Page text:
Relationships that lend value to our life are essential for our overall well-being and happiness, and being a great relationship partner is what matters most.

“You never lose by loving. You always lose by holding back.” ~Barbara de Angelis

When a relationship hits a rough patch, we often look at the other person and emphasize all the annoying things as if those traits are at fault. The reality is we should be looking at our behaviors because that is all we can control.

16 New Habits to Make You a Better Relationship Partner

Here are sixteen ways to become a better partner in your relationship:

1. Leave the relationship baggage behind you

We all have baggage. Whether it’s the expectations we bring with us from childhood or experiences from past relationships, baggage prevents us from realizing the true potential of our current relationships.

Everyone has felt lonely, empty, or inadequate at one time or another. No matter what we have, something always seems to be missing. The way out is to get to know the real you. Become comfortable having a relationship with yourself first, and everything else will begin to take care of itself.


2. Argue for the other side

When we get into a disagreement, it is usually because one person has one opinion, and the other has the opposite. When we argue our position, we look for evidence to support our point of view, and we keep looking until we feel we can “win.”

Imagine what would happen if you switched sides? Instead of gathering evidence to support your point of view, start gathering evidence to support the other side of the story.

It’s fair to say that both sides of any argument will have valid points, and if you wanted to, you could argue either side. As you start to make a case for the opposite side, you can usually see some validity to the opposing position. In fact, you will be amazed at how convincing you can be – so compelling that you might find yourself on a road that leads to the end of the argument altogether.

3. React less

Amid emotional situations, it is a natural reaction to overreact. It is easy to see when the other person is overreacting. However, we are not as likely to recognize our overreactions.

Our actions develop based on how we feel. And sometimes, we have big feelings which cause some significant moves. Reacting less doesn’t mean ignoring or minimizing problems, just controlling our reaction to them. The key to responding less is choosing to act based on how we want to feel, not think.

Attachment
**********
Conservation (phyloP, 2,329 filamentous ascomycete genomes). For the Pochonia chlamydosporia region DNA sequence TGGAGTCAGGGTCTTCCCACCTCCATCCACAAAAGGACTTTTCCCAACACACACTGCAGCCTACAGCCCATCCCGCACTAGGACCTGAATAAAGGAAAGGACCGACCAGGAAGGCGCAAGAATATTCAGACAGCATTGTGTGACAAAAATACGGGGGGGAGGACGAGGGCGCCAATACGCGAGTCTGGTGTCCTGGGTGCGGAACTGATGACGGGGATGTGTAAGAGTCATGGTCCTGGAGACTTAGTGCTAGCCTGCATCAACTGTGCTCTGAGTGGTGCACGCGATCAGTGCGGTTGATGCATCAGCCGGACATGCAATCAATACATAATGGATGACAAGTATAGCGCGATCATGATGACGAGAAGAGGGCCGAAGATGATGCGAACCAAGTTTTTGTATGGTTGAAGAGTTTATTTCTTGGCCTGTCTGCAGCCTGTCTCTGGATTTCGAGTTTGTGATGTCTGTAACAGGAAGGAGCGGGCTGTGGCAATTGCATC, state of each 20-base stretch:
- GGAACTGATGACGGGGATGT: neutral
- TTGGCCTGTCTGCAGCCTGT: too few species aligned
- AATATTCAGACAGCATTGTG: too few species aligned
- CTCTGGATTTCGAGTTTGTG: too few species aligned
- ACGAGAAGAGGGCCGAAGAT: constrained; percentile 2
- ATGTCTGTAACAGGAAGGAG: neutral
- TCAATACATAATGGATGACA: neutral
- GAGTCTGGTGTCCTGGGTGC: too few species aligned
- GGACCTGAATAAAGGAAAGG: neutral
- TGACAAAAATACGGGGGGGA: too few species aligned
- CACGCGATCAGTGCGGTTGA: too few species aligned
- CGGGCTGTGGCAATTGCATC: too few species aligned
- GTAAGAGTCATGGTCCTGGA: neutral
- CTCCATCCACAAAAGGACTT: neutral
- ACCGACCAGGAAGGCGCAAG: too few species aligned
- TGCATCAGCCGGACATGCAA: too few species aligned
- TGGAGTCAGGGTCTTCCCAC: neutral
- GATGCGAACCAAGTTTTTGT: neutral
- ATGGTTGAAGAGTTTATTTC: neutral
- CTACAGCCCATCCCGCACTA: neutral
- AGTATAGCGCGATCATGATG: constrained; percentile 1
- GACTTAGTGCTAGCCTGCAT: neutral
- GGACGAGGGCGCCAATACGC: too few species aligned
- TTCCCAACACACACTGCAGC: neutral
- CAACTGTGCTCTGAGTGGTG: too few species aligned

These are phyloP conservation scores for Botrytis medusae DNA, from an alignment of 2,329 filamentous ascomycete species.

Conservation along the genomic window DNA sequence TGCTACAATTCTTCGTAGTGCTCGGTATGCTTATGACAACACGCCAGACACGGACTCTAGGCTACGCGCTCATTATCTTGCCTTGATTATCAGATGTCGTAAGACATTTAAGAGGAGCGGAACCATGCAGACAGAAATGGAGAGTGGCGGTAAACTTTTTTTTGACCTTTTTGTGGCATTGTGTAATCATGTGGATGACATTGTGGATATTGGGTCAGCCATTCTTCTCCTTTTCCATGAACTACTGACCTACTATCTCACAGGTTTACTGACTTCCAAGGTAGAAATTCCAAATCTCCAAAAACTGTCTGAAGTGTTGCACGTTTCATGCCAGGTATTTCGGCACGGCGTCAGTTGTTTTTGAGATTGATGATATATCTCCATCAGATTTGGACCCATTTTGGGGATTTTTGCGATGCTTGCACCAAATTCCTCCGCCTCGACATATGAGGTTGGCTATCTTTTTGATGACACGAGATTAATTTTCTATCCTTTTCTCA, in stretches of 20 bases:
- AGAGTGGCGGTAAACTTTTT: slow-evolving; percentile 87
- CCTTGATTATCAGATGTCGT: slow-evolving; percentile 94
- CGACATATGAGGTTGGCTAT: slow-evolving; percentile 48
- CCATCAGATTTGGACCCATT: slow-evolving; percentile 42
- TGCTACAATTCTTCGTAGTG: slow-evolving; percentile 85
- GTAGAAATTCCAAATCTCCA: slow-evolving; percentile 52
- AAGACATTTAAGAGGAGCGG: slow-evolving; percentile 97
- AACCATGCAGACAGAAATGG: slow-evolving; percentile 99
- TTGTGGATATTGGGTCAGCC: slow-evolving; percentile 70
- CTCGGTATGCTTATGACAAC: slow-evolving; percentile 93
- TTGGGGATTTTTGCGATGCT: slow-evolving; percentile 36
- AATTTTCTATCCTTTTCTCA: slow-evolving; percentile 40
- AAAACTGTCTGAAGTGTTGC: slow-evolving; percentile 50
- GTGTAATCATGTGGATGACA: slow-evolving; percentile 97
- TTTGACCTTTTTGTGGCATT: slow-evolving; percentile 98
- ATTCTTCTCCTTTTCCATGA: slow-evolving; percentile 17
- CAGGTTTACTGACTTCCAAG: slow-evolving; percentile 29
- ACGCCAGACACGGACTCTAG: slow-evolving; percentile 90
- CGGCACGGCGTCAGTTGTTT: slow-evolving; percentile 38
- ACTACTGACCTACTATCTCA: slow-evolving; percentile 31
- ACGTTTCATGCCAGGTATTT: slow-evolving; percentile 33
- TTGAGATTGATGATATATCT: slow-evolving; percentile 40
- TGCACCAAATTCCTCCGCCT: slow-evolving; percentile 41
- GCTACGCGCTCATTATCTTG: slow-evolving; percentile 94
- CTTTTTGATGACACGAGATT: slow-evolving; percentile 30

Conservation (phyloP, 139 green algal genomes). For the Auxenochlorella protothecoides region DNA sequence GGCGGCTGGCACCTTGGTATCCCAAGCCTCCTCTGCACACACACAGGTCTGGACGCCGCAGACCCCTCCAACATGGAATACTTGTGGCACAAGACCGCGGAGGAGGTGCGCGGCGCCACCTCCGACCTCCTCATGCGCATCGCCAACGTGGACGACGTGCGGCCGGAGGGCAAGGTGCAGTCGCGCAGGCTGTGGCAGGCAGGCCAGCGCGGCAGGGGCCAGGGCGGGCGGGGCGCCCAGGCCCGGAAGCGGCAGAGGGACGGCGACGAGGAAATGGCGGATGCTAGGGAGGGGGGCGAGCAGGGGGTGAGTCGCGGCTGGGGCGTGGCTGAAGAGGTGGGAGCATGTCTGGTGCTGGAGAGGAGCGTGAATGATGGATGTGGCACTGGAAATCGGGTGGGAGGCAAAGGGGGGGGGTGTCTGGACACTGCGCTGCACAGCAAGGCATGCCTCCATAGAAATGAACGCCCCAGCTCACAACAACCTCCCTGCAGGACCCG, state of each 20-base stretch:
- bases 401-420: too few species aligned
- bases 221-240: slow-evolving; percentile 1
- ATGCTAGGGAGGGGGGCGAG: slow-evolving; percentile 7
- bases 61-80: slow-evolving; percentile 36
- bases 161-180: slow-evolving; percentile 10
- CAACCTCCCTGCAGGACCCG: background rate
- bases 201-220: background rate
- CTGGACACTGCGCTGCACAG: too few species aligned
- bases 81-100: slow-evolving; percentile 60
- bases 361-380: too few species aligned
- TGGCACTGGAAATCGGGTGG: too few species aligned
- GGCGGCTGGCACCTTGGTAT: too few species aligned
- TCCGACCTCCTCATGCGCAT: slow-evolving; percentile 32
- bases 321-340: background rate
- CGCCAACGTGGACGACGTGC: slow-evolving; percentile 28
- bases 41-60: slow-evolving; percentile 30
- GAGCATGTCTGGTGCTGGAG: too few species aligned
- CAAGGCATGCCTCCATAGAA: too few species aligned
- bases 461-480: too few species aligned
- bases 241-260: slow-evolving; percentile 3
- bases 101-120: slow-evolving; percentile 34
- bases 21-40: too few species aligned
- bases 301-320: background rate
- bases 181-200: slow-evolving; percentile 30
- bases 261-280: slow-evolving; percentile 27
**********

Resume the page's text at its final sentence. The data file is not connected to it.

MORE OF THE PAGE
4. Stop complaining, start exclaiming

The average person complains between 15 and 30 times per day. That’s a lot of complaining, and almost everyone is guilty. Of course, eliminating the need to complain is easier said than done. First, you have to recognize and understand what you are complaining about. Once you know why you are complaining, you have two courses of action: You can accept the situation or change it.

Once you’re ready to change what you were complaining about, start exclaiming what you will do about it – and follow through. When you repeat powerful positive mantras that train your brain to create thoughts, words, and ultimately actions, you’ll quickly bring about change in the areas you were once complaining about.

5. Find favor

The Benjamin Franklin Effect assumes that we do nice things for people we like and bad things for those we dislike.

However, the psychology behind the effect says the opposite, which is that we grow to like people when we do nice things for them.

In a nutshell, asking and receiving a favor generates good feelings on both sides.

Want to eliminate negative feelings and establish good rapport? Don’t hesitate to ask them for a favor, and certainly don’t be afraid to provide one yourself.

6. Sweat your small stuff

Standard advice for relationships is to “stop sweating the small stuff.” A little sweating of the small stuff in relationships can be a good thing – when it’s your stuff you’re focusing on, instead of your partners’.

There are plenty of things your partner does that annoy you:

Leaving their laundry on the floor, not turning off their phone during dinner, or forgetting to take out the trash – every day.

Now think about all the little things you do that may annoy your partner. It’s these tiny annoyances that can build and create actual conflict in a relationship.

So instead of taking the “don’t sweat the small stuff” attitude, try sweating some of your small stuff for a while and watch the annoyances from your partner subside.

7. Sleep on it

Let’s face it. We are not getting enough sleep. When we are sleep-deprived, we overreact, make poor decisions, and have a hard time finding balance – all things that can lead to tensions in a relationship.

How many times have you overreacted when you are tired? When we are well-rested, we keep our emotions in check and think better on our feet. Sleep is one of our most underrated tools for living a happier life, so get more of it.

8. Be a good communicator